When Habit Isn’t Enough: How to Boost Productivity By Rochelle Melander
As you may have read last week, I’ve signed up for the Idle Ironman at my Y. In the next month, I’ll bike 112 miles, run 26.2 miles, and—since I don’t swim—run an extra seven miles.
The first year I did the Idle Ironman, I started a week late. But I figured it’d be easy: I already had a habit of getting to the gym every day. Ha! On March 31, I pedaled like a crazy woman to finish my miles. (I did finish, but it was painful!)
This year, I’m doing everything I can to finish early (or at least on time). Last week, as I added up my miles, I had a big aha moment (or maybe it was a duh! moment): I can’t rely on my exercise habit to get me across the finish line. If I just do what I normally do, I won’t finish the Idle Ironman. I won’t even come close. I have to put in more: more minutes, more miles and more effort.
When it comes to doing anything big—writing a book, running a marathon, or starting a business, your good habits will only take you so far. When I’m working on a book, I know that I can’t rely on my daily writing routine and expect to finish. I need to put in more time.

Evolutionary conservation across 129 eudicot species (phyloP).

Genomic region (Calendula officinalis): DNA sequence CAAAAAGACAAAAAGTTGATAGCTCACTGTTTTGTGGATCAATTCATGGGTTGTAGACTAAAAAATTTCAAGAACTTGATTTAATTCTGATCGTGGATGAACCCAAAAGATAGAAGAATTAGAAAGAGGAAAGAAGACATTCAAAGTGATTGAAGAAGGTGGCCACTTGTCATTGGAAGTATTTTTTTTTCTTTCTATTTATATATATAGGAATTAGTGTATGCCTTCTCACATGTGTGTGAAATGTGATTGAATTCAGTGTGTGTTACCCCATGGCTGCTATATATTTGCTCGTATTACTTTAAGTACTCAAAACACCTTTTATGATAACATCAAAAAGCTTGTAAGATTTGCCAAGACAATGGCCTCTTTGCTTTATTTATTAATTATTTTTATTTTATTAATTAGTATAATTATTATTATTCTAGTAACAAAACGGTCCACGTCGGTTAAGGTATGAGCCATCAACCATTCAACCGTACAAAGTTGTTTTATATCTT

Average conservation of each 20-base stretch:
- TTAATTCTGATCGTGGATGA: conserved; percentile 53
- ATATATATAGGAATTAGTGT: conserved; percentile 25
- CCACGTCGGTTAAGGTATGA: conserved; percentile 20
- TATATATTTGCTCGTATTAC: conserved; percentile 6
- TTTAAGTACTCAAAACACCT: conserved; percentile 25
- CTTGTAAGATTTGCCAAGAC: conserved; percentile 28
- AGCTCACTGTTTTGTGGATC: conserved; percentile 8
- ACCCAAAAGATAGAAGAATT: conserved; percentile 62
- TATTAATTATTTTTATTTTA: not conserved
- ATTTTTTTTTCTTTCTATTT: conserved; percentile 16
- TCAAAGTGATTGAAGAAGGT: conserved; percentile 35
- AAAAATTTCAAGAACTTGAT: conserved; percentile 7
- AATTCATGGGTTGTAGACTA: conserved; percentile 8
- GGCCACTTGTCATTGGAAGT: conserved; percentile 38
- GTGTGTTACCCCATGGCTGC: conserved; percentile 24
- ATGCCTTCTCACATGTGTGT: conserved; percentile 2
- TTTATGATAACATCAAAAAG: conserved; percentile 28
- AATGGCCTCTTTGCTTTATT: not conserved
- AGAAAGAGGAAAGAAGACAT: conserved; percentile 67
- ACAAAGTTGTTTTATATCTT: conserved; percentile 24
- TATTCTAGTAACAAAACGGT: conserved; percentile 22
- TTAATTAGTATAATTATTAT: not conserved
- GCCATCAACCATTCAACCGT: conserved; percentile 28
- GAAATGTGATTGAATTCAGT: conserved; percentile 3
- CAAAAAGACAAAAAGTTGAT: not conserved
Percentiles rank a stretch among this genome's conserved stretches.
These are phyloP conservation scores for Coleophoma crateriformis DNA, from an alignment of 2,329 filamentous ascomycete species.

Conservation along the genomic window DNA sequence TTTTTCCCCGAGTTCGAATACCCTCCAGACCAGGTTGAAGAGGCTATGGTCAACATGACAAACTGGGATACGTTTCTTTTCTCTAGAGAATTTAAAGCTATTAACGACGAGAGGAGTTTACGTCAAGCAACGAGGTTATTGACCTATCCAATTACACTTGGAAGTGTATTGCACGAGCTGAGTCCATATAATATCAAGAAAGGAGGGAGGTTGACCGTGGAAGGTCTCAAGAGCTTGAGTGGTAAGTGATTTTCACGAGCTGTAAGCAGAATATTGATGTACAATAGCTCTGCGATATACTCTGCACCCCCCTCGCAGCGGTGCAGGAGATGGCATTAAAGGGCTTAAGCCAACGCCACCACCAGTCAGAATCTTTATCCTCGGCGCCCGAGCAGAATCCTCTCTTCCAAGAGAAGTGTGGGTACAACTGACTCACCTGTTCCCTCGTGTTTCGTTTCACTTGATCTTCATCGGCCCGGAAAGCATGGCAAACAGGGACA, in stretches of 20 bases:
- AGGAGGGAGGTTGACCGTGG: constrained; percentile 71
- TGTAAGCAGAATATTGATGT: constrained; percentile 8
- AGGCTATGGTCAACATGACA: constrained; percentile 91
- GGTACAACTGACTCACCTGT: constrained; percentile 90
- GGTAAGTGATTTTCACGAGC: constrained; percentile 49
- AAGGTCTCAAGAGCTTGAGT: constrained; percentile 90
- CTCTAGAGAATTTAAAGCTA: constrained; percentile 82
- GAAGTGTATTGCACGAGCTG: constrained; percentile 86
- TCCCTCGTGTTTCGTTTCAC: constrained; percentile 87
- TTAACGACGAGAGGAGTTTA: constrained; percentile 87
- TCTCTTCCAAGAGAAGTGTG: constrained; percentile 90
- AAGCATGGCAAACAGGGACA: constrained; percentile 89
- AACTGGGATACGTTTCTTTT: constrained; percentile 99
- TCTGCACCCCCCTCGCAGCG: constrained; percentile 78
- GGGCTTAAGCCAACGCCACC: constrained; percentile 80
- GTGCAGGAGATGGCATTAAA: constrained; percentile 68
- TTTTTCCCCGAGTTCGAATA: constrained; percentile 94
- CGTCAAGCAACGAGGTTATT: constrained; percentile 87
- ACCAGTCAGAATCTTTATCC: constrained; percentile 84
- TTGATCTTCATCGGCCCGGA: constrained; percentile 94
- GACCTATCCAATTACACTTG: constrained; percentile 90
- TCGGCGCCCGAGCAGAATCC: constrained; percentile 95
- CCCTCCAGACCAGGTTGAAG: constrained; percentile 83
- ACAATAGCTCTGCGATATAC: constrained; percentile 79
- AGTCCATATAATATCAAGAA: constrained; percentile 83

Recently, I came across this wonderful quote in Anne Truitt’s Daybook, the first of her three memoirs about her life as an artist.
“Before I went to sleep, I loosely organized the following day’s schedule—loosely because there were, of course, always unexpected events. … The periods left over from my practical responsibilities were spent in the studio. If there were fifteen minutes between shopping and carpool, I used them. If I had an hour, or two hours, I rejoiced, but didn’t even waste time feeling happy, just worked.” Anne Truitt, p. 126, Daybook
The takeaway? In addition to forming a writing habit—a set time you work on your craft each day—you can increase productivity in two ways:
1. Plan ahead. Every night, look over the next day’s schedule. After slotting in your regular writing time and other work and life tasks, assign one or more of your leftover periods to writing.
2. Create a plan for the in-betweens. When I read this passage, I was struck by Truitt’s statement: If there were fifteen minutes between shopping and carpool, I used them. Why not? Make a list of little bits you need to do for your book—small pieces of revision, research, reading, querying, or writing—and use the in-between times to tackle them.
Your turn: How do you increase your writing time when you’ve got a big project?